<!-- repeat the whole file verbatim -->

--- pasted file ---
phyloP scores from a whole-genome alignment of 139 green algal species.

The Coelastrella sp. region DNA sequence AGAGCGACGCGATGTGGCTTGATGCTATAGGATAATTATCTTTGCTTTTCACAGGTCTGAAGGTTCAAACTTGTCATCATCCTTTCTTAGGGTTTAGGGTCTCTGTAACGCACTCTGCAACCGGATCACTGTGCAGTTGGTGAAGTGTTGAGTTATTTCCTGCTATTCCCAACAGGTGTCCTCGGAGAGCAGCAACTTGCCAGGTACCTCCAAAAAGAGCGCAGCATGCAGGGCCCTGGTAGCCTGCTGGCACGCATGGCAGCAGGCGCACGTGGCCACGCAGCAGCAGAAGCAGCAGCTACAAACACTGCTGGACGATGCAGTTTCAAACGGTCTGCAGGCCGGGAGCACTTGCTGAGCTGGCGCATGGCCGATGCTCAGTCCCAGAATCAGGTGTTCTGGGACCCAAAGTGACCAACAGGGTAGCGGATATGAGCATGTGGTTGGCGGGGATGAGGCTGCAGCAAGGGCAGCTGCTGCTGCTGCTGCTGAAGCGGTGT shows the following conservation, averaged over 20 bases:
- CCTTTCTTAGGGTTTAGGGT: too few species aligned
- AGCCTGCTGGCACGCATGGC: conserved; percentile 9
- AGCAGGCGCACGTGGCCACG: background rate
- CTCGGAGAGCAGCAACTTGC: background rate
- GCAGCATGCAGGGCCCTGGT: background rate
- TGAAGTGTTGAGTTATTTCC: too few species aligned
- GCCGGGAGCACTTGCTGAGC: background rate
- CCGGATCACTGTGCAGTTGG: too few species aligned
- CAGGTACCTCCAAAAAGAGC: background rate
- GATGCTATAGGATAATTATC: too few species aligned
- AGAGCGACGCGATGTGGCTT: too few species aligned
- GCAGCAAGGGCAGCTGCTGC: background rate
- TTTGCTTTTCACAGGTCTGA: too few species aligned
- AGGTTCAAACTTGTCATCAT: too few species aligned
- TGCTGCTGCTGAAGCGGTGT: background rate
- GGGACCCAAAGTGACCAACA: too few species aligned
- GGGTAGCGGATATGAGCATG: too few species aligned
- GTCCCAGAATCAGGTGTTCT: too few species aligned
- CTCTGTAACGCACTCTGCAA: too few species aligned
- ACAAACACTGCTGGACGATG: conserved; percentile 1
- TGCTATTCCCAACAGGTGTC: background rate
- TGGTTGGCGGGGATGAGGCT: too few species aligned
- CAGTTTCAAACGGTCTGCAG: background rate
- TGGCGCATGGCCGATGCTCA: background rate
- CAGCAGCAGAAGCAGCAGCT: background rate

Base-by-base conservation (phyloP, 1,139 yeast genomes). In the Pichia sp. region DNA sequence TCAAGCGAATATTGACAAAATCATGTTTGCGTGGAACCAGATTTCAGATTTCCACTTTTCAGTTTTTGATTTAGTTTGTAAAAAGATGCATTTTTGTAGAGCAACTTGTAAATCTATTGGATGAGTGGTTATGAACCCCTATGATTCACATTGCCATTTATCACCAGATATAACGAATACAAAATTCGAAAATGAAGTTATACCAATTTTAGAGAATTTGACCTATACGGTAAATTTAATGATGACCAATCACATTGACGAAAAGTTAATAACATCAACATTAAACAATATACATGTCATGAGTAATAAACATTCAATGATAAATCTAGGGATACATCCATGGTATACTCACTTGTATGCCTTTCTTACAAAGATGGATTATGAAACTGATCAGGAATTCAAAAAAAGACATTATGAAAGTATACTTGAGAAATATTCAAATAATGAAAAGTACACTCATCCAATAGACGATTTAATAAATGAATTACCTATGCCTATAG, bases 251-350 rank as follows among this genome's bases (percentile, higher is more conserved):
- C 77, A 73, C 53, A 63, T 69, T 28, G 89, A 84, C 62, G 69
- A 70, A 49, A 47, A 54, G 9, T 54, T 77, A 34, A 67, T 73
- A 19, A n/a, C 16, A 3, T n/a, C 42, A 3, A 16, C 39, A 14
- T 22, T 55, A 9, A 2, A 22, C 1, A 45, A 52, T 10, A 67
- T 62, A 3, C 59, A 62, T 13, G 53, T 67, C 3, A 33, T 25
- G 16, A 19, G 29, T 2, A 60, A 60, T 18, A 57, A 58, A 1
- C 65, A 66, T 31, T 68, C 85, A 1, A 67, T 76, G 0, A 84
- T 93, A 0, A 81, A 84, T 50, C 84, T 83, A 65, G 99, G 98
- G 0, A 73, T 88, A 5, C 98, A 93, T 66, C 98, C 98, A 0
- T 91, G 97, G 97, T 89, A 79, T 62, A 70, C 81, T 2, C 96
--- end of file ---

phyloP scores from a whole-genome alignment of 139 green algal species.

The Coelastrella sp. region DNA sequence AGAGCGACGCGATGTGGCTTGATGCTATAGGATAATTATCTTTGCTTTTCACAGGTCTGAAGGTTCAAACTTGTCATCATCCTTTCTTAGGGTTTAGGGTCTCTGTAACGCACTCTGCAACCGGATCACTGTGCAGTTGGTGAAGTGTTGAGTTATTTCCTGCTATTCCCAACAGGTGTCCTCGGAGAGCAGCAACTTGCCAGGTACCTCCAAAAAGAGCGCAGCATGCAGGGCCCTGGTAGCCTGCTGGCACGCATGGCAGCAGGCGCACGTGGCCACGCAGCAGCAGAAGCAGCAGCTACAAACACTGCTGGACGATGCAGTTTCAAACGGTCTGCAGGCCGGGAGCACTTGCTGAGCTGGCGCATGGCCGATGCTCAGTCCCAGAATCAGGTGTTCTGGGACCCAAAGTGACCAACAGGGTAGCGGATATGAGCATGTGGTTGGCGGGGATGAGGCTGCAGCAAGGGCAGCTGCTGCTGCTGCTGCTGAAGCGGTGT shows the following conservation, averaged over 20 bases:
- CCTTTCTTAGGGTTTAGGGT: too few species aligned
- AGCCTGCTGGCACGCATGGC: conserved; percentile 9
- AGCAGGCGCACGTGGCCACG: background rate
- CTCGGAGAGCAGCAACTTGC: background rate
- GCAGCATGCAGGGCCCTGGT: background rate
- TGAAGTGTTGAGTTATTTCC: too few species aligned
- GCCGGGAGCACTTGCTGAGC: background rate
- CCGGATCACTGTGCAGTTGG: too few species aligned
- CAGGTACCTCCAAAAAGAGC: background rate
- GATGCTATAGGATAATTATC: too few species aligned
- AGAGCGACGCGATGTGGCTT: too few species aligned
- GCAGCAAGGGCAGCTGCTGC: background rate
- TTTGCTTTTCACAGGTCTGA: too few species aligned
- AGGTTCAAACTTGTCATCAT: too few species aligned
- TGCTGCTGCTGAAGCGGTGT: background rate
- GGGACCCAAAGTGACCAACA: too few species aligned
- GGGTAGCGGATATGAGCATG: too few species aligned
- GTCCCAGAATCAGGTGTTCT: too few species aligned
- CTCTGTAACGCACTCTGCAA: too few species aligned
- ACAAACACTGCTGGACGATG: conserved; percentile 1
- TGCTATTCCCAACAGGTGTC: background rate
- TGGTTGGCGGGGATGAGGCT: too few species aligned
- CAGTTTCAAACGGTCTGCAG: background rate
- TGGCGCATGGCCGATGCTCA: background rate
- CAGCAGCAGAAGCAGCAGCT: background rate

Base-by-base conservation (phyloP, 1,139 yeast genomes). In the Pichia sp. region DNA sequence TCAAGCGAATATTGACAAAATCATGTTTGCGTGGAACCAGATTTCAGATTTCCACTTTTCAGTTTTTGATTTAGTTTGTAAAAAGATGCATTTTTGTAGAGCAACTTGTAAATCTATTGGATGAGTGGTTATGAACCCCTATGATTCACATTGCCATTTATCACCAGATATAACGAATACAAAATTCGAAAATGAAGTTATACCAATTTTAGAGAATTTGACCTATACGGTAAATTTAATGATGACCAATCACATTGACGAAAAGTTAATAACATCAACATTAAACAATATACATGTCATGAGTAATAAACATTCAATGATAAATCTAGGGATACATCCATGGTATACTCACTTGTATGCCTTTCTTACAAAGATGGATTATGAAACTGATCAGGAATTCAAAAAAAGACATTATGAAAGTATACTTGAGAAATATTCAAATAATGAAAAGTACACTCATCCAATAGACGATTTAATAAATGAATTACCTATGCCTATAG, bases 251-350 rank as follows among this genome's bases (percentile, higher is more conserved):
- C 77, A 73, C 53, A 63, T 69, T 28, G 89, A 84, C 62, G 69
- A 70, A 49, A 47, A 54, G 9, T 54, T 77, A 34, A 67, T 73
- A 19, A n/a, C 16, A 3, T n/a, C 42, A 3, A 16, C 39, A 14
- T 22, T 55, A 9, A 2, A 22, C 1, A 45, A 52, T 10, A 67
- T 62, A 3, C 59, A 62, T 13, G 53, T 67, C 3, A 33, T 25
- G 16, A 19, G 29, T 2, A 60, A 60, T 18, A 57, A 58, A 1
- C 65, A 66, T 31, T 68, C 85, A 1, A 67, T 76, G 0, A 84
- T 93, A 0, A 81, A 84, T 50, C 84, T 83, A 65, G 99, G 98
- G 0, A 73, T 88, A 5, C 98, A 93, T 66, C 98, C 98, A 0
- T 91, G 97, G 97, T 89, A 79, T 62, A 70, C 81, T 2, C 96